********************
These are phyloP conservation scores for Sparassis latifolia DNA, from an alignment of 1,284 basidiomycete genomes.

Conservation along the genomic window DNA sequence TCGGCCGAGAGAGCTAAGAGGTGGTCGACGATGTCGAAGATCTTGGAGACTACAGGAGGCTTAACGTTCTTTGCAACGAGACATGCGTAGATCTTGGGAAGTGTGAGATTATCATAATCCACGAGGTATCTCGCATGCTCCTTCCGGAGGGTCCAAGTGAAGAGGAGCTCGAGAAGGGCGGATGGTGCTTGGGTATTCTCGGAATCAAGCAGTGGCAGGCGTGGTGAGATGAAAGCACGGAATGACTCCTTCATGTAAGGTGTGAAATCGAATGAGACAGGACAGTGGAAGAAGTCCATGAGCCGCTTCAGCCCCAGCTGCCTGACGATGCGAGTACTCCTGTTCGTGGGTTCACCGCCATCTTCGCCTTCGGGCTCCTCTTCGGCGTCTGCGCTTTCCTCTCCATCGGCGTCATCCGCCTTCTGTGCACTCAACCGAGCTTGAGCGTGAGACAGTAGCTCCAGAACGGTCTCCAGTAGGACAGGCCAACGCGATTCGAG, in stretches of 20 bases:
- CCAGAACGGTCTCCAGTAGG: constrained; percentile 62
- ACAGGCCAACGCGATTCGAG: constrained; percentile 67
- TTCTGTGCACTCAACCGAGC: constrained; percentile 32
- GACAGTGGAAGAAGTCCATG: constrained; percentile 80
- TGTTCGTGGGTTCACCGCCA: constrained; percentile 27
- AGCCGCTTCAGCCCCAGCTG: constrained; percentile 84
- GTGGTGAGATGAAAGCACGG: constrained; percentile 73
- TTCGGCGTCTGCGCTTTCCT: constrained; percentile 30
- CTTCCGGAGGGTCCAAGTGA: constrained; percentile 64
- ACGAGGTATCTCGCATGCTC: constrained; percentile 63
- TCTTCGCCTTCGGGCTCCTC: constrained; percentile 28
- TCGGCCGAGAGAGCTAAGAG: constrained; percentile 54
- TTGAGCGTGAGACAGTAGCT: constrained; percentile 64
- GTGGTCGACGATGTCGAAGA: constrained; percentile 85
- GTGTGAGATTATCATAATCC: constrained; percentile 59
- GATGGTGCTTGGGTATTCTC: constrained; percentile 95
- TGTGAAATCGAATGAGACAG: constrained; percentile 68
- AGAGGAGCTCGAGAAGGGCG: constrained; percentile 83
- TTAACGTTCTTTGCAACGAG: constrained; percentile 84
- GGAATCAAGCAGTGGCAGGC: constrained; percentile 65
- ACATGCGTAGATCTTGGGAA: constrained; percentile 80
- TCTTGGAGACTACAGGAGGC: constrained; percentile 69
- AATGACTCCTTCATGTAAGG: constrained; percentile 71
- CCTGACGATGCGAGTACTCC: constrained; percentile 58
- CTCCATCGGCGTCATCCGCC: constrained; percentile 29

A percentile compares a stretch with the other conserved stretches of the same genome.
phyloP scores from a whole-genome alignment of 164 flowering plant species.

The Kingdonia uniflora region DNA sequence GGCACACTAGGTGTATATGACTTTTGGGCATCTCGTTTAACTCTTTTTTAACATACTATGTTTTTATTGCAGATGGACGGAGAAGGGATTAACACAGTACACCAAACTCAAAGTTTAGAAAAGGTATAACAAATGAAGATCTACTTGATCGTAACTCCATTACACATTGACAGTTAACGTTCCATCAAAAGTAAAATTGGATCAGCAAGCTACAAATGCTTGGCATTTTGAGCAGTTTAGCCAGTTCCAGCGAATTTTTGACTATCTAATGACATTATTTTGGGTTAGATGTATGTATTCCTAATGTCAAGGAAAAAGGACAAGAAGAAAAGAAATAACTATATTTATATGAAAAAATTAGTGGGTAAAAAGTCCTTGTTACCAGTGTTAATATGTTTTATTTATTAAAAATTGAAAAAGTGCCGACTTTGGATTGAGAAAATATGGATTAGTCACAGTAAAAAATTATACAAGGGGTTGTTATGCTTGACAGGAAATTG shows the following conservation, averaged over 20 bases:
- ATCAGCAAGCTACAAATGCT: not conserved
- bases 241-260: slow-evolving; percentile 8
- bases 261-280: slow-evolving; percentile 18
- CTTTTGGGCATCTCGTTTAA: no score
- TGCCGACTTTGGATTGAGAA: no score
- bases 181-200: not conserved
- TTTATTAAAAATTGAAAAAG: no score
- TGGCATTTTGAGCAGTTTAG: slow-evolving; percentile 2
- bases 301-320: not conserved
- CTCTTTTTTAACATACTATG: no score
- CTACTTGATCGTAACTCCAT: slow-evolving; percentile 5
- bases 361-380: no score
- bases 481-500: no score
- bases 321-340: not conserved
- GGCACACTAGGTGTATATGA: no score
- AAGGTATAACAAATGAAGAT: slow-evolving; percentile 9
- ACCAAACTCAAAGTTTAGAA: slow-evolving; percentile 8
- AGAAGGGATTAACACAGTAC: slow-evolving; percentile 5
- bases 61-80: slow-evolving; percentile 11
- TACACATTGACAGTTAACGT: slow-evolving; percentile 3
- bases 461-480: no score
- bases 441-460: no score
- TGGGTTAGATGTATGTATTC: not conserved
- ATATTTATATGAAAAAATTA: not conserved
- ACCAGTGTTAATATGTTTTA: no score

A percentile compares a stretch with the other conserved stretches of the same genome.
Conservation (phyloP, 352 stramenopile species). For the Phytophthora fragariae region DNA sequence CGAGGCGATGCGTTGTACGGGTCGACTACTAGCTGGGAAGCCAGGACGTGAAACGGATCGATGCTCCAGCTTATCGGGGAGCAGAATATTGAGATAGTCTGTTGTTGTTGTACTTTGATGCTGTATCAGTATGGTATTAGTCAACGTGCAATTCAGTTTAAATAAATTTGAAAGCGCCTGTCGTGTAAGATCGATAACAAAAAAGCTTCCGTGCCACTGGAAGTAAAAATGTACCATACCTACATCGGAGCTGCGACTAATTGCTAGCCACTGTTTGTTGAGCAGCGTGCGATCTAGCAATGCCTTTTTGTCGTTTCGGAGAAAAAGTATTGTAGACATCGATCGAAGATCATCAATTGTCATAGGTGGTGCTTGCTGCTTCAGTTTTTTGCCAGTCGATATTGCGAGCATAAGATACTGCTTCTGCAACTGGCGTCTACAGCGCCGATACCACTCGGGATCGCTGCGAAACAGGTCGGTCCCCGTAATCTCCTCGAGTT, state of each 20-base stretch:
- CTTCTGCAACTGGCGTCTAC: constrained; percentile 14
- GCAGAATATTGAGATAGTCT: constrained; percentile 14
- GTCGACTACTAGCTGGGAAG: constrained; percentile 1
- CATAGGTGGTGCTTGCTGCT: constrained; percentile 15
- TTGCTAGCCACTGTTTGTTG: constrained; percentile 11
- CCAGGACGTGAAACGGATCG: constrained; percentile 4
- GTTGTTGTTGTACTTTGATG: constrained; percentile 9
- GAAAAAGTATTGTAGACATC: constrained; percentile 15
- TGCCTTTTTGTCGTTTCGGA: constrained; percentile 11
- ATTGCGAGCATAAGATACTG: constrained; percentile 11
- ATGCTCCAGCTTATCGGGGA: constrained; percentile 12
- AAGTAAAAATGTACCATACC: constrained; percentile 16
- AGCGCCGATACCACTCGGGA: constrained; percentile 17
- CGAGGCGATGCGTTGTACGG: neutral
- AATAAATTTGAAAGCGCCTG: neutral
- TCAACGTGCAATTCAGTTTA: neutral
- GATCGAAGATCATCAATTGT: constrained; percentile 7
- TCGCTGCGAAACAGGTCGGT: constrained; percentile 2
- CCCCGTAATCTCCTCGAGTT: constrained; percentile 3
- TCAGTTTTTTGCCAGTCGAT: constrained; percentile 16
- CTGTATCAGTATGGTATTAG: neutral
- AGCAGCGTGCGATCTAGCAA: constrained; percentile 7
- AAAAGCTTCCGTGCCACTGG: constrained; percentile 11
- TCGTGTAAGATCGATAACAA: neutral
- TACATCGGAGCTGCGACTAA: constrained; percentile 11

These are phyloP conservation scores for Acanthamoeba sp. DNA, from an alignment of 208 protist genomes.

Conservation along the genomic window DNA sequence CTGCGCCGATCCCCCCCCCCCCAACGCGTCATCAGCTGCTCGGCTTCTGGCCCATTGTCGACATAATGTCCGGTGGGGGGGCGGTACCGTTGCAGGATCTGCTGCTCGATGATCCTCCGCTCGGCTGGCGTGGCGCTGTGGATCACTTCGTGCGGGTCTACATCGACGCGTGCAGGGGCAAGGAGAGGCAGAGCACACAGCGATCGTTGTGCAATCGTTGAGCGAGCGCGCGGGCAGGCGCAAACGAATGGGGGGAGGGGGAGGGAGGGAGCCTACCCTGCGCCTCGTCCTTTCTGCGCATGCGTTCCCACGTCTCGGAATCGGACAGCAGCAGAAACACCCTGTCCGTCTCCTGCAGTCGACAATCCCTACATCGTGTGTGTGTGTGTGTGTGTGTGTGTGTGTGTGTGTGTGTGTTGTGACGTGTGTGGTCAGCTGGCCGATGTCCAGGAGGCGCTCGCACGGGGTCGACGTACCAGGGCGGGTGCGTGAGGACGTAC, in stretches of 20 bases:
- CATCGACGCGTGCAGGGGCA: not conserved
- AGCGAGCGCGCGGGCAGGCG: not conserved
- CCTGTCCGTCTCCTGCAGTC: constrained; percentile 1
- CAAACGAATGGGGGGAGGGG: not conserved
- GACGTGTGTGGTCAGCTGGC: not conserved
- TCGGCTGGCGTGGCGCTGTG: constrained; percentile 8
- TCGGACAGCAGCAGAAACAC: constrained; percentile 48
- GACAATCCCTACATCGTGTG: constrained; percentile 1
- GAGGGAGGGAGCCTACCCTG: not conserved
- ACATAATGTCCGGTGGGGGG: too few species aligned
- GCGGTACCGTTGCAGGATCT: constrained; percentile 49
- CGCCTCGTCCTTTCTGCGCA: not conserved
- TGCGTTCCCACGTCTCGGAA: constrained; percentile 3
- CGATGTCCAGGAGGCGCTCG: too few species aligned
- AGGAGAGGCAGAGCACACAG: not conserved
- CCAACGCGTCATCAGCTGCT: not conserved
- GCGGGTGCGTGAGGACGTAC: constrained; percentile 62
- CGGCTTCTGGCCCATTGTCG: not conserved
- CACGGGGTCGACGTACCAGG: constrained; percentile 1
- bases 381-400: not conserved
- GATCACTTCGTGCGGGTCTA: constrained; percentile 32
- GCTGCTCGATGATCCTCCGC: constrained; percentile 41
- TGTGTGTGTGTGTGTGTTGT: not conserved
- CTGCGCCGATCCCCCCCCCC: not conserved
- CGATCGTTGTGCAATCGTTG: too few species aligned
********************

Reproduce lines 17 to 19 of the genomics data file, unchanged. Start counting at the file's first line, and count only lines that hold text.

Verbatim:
- GTGTGAGATTATCATAATCC: constrained; percentile 59
- GATGGTGCTTGGGTATTCTC: constrained; percentile 95
- TGTGAAATCGAATGAGACAG: constrained; percentile 68